Nashville mayor asks high court to reconsider voucher ruling

NASHVILLE, Tenn. (AP) — Nashville Mayor John Cooper says his office is asking the Tennessee Supreme Court to reconsider its decision that a contentious school voucher program does not violate a key section of the state’s constitution.

Last month, Tennessee’s highest court ruled that Gov. Bill Lee’s 2019 voucher initiative doesn’t violate the state constitution’s “home rule,” which says the Legislature can’t pass measures singling out individual counties without local support.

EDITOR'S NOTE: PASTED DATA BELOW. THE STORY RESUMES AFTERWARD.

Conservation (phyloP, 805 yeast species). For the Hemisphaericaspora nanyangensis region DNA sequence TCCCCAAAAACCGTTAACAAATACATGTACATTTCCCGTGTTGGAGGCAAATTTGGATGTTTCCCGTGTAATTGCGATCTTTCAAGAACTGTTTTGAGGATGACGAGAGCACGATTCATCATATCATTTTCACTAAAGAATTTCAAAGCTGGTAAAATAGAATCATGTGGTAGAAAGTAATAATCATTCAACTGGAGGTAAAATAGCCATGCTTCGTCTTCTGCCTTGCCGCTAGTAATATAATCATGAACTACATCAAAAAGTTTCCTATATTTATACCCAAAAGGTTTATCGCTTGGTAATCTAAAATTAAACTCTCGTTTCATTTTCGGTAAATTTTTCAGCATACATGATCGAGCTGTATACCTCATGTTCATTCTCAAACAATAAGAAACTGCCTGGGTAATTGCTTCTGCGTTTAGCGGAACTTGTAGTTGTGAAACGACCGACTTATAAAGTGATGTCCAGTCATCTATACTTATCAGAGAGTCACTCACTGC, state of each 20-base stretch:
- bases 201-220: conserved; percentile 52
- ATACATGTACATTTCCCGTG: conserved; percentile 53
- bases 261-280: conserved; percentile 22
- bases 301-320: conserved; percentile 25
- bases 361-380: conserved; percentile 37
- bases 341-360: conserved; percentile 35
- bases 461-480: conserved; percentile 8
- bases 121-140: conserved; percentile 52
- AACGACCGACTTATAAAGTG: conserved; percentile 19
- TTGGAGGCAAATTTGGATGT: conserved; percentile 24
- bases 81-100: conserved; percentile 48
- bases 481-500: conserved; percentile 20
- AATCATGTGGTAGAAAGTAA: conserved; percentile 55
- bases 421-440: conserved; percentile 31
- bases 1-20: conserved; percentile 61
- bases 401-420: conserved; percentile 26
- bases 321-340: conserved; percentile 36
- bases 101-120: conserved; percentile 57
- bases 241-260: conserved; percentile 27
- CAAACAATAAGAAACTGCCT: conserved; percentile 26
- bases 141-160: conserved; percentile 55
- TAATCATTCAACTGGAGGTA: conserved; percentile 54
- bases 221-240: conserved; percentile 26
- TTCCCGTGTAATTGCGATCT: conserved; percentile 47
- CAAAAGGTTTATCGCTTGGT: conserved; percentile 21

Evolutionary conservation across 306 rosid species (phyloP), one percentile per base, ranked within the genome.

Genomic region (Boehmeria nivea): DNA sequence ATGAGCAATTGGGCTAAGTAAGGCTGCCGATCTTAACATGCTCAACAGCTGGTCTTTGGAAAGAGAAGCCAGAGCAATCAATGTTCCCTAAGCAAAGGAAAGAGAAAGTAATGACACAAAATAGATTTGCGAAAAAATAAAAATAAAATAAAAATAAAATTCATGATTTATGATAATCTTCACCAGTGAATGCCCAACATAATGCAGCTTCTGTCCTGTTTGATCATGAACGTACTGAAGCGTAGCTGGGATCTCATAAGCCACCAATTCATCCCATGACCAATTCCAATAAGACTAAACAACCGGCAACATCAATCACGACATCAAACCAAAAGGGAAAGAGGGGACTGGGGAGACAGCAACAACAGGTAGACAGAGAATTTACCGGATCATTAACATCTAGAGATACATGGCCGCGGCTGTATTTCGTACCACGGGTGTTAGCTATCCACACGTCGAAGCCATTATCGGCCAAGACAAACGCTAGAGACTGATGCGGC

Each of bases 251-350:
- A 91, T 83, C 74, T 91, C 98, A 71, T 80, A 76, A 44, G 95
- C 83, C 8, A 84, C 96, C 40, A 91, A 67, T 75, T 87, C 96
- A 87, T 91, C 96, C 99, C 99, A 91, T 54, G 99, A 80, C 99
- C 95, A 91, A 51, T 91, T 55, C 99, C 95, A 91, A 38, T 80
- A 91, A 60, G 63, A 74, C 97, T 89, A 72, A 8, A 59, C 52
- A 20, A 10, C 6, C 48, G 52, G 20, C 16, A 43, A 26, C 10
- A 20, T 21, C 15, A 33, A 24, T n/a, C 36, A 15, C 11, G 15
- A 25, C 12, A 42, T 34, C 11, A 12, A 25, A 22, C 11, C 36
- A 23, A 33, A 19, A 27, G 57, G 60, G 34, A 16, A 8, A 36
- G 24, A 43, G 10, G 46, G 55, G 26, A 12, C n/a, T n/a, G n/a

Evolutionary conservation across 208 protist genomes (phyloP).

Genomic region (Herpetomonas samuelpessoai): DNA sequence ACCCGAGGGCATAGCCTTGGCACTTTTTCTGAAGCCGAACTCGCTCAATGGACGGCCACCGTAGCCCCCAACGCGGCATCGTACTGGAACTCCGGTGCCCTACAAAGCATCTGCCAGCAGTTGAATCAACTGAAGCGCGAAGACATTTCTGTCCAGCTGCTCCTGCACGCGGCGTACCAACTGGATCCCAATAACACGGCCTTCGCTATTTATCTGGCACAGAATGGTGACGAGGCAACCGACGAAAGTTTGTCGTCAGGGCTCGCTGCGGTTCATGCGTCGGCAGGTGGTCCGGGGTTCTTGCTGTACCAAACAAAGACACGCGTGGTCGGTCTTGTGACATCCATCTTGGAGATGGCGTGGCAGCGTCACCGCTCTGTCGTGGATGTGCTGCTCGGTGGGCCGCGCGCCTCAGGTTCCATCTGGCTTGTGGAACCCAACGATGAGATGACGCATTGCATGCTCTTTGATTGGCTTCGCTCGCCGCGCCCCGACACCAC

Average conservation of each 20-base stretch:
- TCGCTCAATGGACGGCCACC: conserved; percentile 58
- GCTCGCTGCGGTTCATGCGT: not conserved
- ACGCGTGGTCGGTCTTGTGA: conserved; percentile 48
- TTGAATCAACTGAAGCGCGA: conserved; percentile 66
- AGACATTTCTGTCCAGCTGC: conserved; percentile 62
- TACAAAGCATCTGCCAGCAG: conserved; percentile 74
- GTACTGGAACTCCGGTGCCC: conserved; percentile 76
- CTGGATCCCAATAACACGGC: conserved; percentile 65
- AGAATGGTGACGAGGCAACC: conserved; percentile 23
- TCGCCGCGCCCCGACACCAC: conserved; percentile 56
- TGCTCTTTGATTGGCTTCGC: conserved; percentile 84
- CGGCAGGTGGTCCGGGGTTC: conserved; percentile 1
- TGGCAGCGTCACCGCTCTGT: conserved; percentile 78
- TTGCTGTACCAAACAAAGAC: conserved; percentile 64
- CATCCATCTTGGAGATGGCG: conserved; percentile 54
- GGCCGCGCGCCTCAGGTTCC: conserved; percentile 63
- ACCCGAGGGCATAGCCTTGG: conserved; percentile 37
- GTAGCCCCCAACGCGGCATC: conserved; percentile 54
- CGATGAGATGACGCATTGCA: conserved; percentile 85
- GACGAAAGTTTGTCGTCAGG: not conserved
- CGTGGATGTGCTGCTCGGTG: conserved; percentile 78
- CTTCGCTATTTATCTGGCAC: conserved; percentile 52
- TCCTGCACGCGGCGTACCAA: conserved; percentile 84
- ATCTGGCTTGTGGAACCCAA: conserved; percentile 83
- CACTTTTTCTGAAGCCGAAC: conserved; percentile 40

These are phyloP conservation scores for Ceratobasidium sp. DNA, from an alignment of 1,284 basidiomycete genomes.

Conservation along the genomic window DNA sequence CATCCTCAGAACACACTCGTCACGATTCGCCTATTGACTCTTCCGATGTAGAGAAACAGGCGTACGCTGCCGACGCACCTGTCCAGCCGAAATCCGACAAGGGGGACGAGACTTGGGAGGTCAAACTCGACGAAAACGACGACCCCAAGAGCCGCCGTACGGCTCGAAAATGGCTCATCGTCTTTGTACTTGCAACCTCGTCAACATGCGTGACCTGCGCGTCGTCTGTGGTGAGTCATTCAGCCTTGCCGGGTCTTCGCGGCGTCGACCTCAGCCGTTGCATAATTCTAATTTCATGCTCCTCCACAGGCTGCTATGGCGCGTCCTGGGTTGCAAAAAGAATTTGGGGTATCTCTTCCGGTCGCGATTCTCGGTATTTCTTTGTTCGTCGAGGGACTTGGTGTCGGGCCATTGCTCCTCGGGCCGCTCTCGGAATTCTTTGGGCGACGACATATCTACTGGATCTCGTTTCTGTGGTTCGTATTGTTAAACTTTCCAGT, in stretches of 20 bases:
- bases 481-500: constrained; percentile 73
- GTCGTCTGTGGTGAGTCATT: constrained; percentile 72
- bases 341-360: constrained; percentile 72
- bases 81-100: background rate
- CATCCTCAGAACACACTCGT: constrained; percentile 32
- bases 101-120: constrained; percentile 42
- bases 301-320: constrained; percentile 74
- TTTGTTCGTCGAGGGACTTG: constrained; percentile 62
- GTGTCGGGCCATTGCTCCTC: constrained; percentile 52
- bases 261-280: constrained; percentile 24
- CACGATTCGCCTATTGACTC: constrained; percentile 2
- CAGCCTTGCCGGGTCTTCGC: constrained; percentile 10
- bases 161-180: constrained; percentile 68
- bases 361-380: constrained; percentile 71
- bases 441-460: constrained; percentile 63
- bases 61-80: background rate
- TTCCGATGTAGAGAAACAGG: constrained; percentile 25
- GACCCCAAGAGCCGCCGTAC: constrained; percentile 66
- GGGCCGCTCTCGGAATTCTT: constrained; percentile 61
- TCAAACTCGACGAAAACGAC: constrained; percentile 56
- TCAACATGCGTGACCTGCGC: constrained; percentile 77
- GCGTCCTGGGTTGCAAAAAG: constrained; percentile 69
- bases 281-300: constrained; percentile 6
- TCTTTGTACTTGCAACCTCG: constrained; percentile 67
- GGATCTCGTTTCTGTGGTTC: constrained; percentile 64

The program would only apply to Nashville and Shelby County, which includes Memphis, the areas with the lowest performing schools and regions with Democratic political strongholds who opposed the measure. The two counties were among the entities that sued over the program.

“We hope the court will consider (Metro Nashville Public Schools’) status as the public school system for both Nashville and Davidson County, and not allow the state to direct taxpayer money away from our schools without our consent,” Cooper said in a statement.

The case is currently headed back to a lower court to determine other lingering legal challenges — among them, claims that the program violates educational and equal protection provisions.